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Present!

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The story is told about a dying woman who told her children: “When I die, have my remains cremated, and have my ashes scattered in the mall nearby.” When her children asked her why, her response was: “In that way, I know you will always be present and visit me at least once a week.”

Posted: February 1st, 2014 in Columnists,Columns,Editor's Pick,Featured Columns,Featured Headline,Inquirer Opinion | Read More »

Mothers and history

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My mother would’ve turned 80 this weekend had she not passed away unexpectedly, 10 years ago, 12 days after she turned 70. Aside from memories, the only physical part of her person left with us today are part of her ashes in the crypt of Sanctuario de San Antonio in Forbes Park and a small [...]

Posted: January 17th, 2013 in Columnists,Columns,Editor's Pick,Inquirer Opinion | Read More »

Life, and what a gift it is

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Sometime in the latter part of this year, our 95-year-old mother became terminally ill. She had been diagnosed with a life-threatening disease some eight years earlier. Out of respect for her privacy, I shall not mention the disease, but its common name alone is already a death sentence. At the onset of that diagnosis then, supported by a biopsy result, the medical specialist had advised me to prepare for her eventual death. “Within less than a year,” he had said. Eight years later, the medical prophecy had not happened.

Posted: December 23rd, 2012 in Columnists,Columns,Inquirer Opinion | Read More »

Still in mourning

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I found myself in tears again as I was reading, very belatedly, the Youngblood article “Ok luv u” by Marrian Pio Roda Ching (Inquirer, 6/16/12). I wish I had not read it, just as I constantly wish that I never get to read, see, feel, taste, or smell anything that will remind me of my mother who passed away in October 2011.

Posted: October 1st, 2012 in Columns,Featured Columns,Featured Headline,Inquirer Opinion | Read More »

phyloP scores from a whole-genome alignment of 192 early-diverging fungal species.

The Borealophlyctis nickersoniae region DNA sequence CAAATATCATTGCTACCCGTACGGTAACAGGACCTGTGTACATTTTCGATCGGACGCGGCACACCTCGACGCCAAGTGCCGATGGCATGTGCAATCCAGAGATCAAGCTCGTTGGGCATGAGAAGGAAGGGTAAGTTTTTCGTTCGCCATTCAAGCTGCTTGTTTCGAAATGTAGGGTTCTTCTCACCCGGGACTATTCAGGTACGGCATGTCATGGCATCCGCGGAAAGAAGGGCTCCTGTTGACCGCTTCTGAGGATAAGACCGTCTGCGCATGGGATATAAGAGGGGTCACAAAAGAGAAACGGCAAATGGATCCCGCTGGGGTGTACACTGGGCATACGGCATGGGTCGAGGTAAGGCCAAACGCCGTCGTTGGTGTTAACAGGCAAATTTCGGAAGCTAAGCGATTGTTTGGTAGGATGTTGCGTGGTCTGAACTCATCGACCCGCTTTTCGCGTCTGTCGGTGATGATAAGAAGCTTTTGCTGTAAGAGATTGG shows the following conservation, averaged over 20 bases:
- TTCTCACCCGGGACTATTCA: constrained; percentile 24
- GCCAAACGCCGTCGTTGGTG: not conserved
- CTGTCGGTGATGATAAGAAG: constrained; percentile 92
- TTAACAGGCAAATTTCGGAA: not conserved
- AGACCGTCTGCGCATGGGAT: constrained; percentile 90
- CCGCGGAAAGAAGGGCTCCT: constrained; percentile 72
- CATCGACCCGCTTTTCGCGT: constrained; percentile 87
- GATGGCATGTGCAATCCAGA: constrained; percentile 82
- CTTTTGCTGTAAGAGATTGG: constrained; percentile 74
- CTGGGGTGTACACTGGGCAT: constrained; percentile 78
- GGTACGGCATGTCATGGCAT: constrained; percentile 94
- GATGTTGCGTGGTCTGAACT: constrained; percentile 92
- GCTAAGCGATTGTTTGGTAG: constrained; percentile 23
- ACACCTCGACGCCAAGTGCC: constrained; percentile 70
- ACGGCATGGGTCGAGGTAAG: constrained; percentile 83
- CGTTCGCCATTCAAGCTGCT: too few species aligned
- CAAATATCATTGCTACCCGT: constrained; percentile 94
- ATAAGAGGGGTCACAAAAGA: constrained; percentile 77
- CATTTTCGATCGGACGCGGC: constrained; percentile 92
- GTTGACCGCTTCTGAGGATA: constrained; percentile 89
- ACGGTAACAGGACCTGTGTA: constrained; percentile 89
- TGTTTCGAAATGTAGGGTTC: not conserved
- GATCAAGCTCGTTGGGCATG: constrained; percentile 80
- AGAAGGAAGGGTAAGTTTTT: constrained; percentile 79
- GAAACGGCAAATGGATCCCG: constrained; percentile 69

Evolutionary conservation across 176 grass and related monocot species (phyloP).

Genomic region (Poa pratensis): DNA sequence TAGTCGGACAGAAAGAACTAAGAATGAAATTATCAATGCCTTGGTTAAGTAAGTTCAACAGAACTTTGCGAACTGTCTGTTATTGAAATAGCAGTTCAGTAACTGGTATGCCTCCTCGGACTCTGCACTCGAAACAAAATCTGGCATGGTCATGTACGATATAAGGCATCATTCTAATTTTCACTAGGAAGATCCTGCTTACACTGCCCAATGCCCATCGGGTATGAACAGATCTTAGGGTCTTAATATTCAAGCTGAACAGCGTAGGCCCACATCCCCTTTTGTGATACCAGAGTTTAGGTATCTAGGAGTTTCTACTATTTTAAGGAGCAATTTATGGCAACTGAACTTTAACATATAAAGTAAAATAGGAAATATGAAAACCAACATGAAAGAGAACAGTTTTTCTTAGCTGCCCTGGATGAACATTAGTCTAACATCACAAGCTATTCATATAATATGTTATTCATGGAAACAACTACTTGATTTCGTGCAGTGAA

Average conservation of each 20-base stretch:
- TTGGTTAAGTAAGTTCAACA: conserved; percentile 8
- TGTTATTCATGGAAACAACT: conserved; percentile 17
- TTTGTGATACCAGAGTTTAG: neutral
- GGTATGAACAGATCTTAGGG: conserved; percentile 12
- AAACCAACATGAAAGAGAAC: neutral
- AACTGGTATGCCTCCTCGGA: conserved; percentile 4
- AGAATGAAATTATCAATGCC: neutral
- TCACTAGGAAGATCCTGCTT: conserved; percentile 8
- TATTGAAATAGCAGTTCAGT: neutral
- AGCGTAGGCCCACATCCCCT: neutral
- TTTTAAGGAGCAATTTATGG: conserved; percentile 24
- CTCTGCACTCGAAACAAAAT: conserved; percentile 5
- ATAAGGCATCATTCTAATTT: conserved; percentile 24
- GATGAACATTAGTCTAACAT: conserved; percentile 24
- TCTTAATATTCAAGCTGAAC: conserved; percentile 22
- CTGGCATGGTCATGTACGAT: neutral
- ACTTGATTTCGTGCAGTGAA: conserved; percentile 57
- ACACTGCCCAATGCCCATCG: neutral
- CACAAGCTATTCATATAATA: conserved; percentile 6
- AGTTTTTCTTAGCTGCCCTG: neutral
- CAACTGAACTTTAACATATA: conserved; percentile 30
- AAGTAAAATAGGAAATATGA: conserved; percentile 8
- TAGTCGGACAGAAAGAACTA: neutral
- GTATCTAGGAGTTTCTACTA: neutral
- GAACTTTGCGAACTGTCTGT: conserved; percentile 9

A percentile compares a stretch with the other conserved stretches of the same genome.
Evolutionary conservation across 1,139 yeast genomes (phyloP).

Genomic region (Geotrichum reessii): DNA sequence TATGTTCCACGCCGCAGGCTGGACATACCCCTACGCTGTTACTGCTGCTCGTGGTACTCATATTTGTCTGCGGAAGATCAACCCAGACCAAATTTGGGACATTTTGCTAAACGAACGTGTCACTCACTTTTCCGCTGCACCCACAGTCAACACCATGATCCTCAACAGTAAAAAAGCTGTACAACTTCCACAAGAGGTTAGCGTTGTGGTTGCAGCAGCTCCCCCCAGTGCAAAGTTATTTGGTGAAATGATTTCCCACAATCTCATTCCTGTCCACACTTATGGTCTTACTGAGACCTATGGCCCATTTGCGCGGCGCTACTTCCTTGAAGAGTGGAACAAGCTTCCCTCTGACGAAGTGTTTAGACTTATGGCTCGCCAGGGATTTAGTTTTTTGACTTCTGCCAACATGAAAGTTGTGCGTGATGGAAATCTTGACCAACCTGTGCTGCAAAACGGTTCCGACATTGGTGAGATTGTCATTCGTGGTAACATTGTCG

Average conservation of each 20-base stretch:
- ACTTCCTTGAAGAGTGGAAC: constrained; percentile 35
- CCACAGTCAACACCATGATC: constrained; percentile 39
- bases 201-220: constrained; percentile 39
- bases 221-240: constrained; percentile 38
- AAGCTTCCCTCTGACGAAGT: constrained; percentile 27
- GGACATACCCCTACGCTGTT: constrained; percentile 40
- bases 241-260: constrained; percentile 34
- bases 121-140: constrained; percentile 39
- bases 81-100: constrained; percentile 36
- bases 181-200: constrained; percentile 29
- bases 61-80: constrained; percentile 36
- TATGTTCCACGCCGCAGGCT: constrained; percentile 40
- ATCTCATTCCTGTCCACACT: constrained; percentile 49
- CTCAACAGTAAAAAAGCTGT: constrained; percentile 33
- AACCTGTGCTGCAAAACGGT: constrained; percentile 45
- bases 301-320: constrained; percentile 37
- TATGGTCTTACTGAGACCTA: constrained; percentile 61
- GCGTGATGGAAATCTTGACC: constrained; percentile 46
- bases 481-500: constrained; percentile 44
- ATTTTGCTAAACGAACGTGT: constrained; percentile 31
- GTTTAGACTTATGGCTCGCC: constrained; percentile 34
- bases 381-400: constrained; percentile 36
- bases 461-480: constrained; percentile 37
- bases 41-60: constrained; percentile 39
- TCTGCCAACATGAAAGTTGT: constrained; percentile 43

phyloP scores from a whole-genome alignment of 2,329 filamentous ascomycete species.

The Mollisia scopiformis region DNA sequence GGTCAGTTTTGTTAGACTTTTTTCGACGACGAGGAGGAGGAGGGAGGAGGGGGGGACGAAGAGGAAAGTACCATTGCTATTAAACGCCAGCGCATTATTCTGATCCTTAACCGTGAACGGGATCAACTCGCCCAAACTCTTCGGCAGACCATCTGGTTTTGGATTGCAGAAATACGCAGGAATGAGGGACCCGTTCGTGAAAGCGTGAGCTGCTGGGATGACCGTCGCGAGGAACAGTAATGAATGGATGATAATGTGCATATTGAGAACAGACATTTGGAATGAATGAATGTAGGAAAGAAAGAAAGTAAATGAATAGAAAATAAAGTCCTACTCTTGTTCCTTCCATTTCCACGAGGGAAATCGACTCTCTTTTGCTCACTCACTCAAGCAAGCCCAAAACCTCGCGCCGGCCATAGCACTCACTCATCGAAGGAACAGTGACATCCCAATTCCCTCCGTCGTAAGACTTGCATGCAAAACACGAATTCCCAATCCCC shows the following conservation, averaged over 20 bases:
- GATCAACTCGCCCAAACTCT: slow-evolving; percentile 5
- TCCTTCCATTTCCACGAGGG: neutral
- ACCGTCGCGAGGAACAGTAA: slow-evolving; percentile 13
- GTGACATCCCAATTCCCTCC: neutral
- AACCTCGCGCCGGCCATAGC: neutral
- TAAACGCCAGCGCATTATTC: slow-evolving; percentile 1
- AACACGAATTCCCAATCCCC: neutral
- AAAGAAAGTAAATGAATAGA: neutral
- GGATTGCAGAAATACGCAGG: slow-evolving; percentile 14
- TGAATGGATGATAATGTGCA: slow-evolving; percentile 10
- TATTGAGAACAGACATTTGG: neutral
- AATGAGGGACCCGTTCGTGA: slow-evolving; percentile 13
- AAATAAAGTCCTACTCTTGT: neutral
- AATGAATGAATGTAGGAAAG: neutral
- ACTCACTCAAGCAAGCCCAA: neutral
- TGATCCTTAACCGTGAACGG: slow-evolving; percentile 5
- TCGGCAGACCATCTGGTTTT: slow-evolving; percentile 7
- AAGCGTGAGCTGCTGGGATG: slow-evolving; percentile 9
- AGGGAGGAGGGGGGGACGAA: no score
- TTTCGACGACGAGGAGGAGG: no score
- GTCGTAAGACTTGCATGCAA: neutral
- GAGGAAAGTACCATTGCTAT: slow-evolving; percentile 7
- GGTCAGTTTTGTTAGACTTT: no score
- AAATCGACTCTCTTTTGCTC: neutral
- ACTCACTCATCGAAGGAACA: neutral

In full battle gear

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I lit a candle the shade of blue outside St. Peter Parish Church on Commonwealth Avenue. The blaring of horns and the sound of the engines of passing jeepneys and buses might as well have ruptured my eardrums, but I became oblivious to stimulus of any kind the minute I started praying. My prayer was simple, yet I could not bear the way it consumed me. I wanted to subdue the sobbing, even for only a moment, but I couldn’t. I could have attempted with a box of tissues until the tears ran dry, yet even if I succeeded, I knew the weeping would just get louder inside, almost insanely, each and every time.

Posted: August 24th, 2012 in Featured Columns,Featured Headline,Inquirer Opinion | Read More »

Wealthier mothers tend not to breast-feed babies

A thesis by two 2012 graduates of AB Economics at Ateneo de Manila University may provide policymakers and advocates of breast-feeding information to achieve a breast-feeding rate of more than 34 percent among infants aged up to 6 months.

Posted: May 26th, 2012 in Inquirer Opinion,Talk of the Town | Read More »

Bonus

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I was feeling totally exhausted the other day after classes that ended at 6 p.m. and a meeting that extended up to 9 p.m. I was also feeling quite depressed, wondering if, indeed, my relatives and friends were right in saying only martyrs and fools stay on teaching.

Posted: May 10th, 2012 in Columnists,Columns,Inquirer Opinion | Read More »

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